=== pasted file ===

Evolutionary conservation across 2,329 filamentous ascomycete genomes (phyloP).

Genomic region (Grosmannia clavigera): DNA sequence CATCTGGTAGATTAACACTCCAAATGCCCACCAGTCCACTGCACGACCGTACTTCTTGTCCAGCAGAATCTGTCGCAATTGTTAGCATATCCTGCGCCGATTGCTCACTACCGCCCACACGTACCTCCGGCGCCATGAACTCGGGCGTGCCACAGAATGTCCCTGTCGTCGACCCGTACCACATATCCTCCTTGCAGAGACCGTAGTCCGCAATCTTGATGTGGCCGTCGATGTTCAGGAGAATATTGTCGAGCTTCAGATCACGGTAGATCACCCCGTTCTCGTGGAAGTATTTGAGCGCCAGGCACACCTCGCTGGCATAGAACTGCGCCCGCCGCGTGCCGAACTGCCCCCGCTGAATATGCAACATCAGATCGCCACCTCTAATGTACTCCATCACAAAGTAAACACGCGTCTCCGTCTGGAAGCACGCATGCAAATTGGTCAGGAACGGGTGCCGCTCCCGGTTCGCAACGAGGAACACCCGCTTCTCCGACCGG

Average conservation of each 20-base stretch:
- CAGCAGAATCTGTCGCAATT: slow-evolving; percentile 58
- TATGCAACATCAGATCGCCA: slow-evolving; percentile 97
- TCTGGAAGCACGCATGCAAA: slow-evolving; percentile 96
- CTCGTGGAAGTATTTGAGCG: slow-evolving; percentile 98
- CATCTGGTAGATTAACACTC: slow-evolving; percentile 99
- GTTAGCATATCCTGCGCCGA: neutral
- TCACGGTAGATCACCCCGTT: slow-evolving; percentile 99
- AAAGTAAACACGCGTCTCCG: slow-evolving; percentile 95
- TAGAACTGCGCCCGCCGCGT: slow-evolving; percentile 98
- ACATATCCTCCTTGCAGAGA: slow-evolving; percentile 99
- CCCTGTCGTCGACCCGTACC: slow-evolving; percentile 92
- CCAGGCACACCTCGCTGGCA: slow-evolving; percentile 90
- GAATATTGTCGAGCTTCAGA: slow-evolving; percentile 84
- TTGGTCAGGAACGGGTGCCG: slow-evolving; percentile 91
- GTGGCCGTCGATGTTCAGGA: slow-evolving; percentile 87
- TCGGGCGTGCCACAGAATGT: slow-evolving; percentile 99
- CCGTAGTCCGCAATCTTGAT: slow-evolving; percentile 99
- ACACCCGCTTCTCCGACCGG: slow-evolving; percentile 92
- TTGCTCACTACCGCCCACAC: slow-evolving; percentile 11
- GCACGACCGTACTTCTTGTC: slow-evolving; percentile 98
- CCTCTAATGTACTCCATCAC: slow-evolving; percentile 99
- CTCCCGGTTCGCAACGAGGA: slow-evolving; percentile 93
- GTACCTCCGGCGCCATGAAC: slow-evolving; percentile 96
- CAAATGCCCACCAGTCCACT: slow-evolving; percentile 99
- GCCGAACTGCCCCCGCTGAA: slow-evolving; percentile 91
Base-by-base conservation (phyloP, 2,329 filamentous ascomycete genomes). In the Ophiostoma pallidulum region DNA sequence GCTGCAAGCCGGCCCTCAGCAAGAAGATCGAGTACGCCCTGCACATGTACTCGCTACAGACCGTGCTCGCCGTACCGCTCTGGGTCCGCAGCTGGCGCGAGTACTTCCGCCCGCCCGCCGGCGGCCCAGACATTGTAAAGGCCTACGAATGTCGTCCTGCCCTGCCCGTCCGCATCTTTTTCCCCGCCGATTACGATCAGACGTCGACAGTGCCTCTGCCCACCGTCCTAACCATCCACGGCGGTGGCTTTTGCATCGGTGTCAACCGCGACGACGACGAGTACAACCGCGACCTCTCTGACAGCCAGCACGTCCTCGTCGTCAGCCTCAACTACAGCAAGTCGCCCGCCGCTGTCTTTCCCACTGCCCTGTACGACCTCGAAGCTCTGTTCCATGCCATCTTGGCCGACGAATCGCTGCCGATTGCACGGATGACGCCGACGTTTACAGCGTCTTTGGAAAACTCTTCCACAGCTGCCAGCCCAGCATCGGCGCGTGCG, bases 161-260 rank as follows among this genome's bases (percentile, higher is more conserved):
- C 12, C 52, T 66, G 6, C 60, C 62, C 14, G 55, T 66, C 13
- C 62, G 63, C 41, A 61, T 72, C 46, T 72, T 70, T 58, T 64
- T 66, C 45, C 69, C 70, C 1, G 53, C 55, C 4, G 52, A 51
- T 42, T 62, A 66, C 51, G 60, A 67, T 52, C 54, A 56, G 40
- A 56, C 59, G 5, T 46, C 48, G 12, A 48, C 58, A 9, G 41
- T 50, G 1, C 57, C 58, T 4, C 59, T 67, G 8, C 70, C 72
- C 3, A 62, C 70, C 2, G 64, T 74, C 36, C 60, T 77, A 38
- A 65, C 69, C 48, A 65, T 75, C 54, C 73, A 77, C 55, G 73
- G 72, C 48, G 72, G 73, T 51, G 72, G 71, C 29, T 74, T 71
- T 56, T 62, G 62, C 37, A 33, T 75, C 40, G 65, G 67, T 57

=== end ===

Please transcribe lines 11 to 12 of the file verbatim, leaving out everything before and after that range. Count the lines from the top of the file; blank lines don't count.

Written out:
- AAAGTAAACACGCGTCTCCG: slow-evolving; percentile 95
- TAGAACTGCGCCCGCCGCGT: slow-evolving; percentile 98